Comment


                  • #10
                    Re: Tool Selection

                    FatEddy, forgive me if my first posting seemed a bit flippant, I was not sure if you were looking for advice or commenting on the bewildering array of tools available. I will add my two cents worth: buy the best you can afford. The Pfeil palm sets are superb. I have acquired 16 of them and use them more than my Pfeil Intermediate set because they offer me better control. I probably own more than I can effectively use but what the heck, I enjoy buying tools as much as using them! $200 US will get you the 12 basic palm tools and maybe a carving knife to boot! I would suggest you also buy a carving glove because the Pfeil tools come RAZOR sharp and it doesn't take but a split second to carve out a sizeable chunk of living real estate.

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                    • #11
                      Re: Tool Selection

                      Captain - Kinda both and no offense because one thing I've learned is that things don't always come out the way you want them to, either when you say them or type them. I've been whittling for about five years with by pocket knife but am a total novice when it comes to carving tools. You've pretty much answered what my next question was going to be: Palm, intermediate, or full sized. Looks like palm wins out. P.S. already have the glove works great for filleting fish also.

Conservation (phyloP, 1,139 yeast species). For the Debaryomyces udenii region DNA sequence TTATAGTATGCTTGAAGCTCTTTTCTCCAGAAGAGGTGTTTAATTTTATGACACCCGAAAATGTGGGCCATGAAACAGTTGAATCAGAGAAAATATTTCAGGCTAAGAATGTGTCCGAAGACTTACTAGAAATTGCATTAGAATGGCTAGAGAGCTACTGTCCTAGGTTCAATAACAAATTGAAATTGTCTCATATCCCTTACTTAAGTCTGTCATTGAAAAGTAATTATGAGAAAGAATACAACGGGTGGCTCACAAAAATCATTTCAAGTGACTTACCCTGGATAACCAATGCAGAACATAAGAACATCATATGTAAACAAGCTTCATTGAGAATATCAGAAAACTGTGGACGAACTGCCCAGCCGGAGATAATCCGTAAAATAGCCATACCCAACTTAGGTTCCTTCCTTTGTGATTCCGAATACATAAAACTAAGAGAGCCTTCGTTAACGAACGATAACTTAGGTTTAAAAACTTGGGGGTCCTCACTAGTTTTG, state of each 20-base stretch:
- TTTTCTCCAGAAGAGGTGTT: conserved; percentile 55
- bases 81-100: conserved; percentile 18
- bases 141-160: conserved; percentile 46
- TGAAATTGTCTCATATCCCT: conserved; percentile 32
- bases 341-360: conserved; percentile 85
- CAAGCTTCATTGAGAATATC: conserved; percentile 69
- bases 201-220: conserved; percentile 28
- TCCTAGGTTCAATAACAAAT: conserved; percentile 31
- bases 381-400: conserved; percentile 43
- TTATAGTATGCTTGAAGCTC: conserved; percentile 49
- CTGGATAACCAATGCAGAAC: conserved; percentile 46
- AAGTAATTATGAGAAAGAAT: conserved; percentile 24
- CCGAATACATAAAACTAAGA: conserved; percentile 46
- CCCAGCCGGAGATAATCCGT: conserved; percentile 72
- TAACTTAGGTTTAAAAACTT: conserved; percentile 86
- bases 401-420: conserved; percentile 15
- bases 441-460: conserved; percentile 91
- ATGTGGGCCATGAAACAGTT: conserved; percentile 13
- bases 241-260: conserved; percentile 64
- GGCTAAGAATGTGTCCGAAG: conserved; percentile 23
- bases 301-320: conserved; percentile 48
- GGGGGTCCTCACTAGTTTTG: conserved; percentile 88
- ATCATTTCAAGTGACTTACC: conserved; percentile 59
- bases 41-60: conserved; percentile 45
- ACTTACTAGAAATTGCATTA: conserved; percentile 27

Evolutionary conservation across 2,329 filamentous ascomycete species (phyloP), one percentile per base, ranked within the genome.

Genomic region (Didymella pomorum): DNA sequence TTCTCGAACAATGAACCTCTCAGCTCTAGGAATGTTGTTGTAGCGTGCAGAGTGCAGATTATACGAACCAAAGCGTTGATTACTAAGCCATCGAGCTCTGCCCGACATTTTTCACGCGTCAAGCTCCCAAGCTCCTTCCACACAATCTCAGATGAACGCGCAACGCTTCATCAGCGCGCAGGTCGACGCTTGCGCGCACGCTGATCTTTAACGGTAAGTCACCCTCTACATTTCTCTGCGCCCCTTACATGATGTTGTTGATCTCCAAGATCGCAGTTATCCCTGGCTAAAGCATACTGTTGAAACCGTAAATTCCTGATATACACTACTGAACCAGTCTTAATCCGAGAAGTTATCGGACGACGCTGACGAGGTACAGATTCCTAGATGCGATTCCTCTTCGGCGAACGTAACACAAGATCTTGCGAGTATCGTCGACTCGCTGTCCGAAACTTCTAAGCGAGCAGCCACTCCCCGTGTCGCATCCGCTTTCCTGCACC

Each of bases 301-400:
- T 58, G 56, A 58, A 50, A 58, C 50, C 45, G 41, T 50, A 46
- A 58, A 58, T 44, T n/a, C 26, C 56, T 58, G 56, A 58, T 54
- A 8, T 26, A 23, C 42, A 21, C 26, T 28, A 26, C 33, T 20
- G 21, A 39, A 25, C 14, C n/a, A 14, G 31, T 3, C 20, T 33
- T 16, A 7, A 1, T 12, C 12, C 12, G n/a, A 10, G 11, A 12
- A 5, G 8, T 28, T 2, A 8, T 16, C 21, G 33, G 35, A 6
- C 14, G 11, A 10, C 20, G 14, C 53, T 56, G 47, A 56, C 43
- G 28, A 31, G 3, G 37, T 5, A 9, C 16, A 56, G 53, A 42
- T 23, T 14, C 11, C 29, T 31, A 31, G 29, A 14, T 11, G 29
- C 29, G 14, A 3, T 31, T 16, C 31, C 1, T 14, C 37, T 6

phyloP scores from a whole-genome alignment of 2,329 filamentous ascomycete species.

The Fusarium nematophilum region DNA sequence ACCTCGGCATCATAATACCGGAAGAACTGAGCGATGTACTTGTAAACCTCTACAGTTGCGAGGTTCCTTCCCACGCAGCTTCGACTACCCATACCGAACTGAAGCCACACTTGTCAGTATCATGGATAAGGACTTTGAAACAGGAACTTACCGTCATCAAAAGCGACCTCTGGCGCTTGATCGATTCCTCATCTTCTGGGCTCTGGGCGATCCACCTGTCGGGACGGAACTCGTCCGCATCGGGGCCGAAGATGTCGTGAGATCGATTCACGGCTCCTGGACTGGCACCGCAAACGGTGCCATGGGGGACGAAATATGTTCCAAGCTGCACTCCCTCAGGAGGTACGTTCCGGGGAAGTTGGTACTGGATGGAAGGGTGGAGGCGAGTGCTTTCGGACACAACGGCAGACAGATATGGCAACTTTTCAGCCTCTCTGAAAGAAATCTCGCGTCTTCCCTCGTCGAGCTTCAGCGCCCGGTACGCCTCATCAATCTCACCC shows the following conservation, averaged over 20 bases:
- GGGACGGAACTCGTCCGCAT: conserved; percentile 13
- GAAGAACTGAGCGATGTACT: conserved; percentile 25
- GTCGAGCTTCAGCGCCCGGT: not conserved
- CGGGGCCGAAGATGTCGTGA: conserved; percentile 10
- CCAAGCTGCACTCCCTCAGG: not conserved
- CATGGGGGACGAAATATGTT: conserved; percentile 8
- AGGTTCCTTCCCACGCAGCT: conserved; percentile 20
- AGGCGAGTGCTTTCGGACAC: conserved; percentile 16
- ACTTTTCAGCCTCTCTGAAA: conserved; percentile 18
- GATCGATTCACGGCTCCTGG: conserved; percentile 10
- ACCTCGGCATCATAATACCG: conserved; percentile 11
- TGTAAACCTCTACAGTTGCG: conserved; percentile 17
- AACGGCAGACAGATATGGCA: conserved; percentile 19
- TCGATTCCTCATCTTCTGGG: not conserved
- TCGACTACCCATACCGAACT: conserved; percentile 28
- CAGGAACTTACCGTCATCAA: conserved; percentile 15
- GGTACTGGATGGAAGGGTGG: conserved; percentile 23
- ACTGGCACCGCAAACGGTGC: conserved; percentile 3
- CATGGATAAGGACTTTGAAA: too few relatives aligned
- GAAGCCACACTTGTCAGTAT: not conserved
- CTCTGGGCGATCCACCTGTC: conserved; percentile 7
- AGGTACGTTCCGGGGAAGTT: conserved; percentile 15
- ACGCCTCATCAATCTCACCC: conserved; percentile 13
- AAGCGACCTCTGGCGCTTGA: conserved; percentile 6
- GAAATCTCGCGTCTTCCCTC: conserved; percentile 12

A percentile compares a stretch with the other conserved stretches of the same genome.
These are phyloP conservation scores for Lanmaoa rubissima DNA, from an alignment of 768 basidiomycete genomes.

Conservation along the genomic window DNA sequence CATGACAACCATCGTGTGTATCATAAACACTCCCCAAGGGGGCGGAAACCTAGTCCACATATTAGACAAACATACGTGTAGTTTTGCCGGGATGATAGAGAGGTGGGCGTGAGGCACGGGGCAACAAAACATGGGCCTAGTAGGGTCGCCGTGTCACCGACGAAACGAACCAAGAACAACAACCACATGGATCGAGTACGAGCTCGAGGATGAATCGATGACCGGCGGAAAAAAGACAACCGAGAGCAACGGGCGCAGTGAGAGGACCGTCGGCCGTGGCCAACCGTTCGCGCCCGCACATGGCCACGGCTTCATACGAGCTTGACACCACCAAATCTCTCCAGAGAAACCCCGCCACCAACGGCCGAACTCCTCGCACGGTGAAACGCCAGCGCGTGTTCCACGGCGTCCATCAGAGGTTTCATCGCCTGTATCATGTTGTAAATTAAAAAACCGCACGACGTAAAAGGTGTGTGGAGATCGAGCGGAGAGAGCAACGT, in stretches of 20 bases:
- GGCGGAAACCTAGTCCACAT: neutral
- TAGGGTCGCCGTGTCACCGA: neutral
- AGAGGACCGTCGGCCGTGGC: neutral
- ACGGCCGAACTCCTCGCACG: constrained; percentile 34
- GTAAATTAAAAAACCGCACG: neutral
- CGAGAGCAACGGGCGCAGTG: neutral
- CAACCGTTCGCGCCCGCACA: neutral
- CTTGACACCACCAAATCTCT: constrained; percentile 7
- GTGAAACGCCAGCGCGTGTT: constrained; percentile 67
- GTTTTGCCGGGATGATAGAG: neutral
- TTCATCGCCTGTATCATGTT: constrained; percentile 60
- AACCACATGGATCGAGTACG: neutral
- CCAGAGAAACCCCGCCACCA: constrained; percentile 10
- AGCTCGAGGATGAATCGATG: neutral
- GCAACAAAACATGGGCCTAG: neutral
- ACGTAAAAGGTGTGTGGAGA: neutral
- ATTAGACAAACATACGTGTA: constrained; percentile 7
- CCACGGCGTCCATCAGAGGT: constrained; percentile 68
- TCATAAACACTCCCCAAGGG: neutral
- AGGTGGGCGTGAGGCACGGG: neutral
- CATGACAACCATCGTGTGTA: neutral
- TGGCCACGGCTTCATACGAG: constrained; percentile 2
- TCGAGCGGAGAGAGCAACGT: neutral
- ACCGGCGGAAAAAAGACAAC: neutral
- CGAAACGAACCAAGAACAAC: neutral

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                      • #12

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                        • #13

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                          • #14
                            Re: Tool Selection

                            Well, here's what I did - Woodcraft and KMS were back ordered on most of the sweeps I wanted, so I ended up ordering from Stubai. A little more pricy, but I wasn't willing to wait until Oct. so I bit the bullet and busted my budget by a little. Band-aids don't get it when I cut myself it's 3x3' gause pads and a couple feet of 1/2' tape.

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                            • #15
                              Re: Tool Selection

                              At least you haven't gotten to the Bedsheets and duct tape phase yet!

                              Comment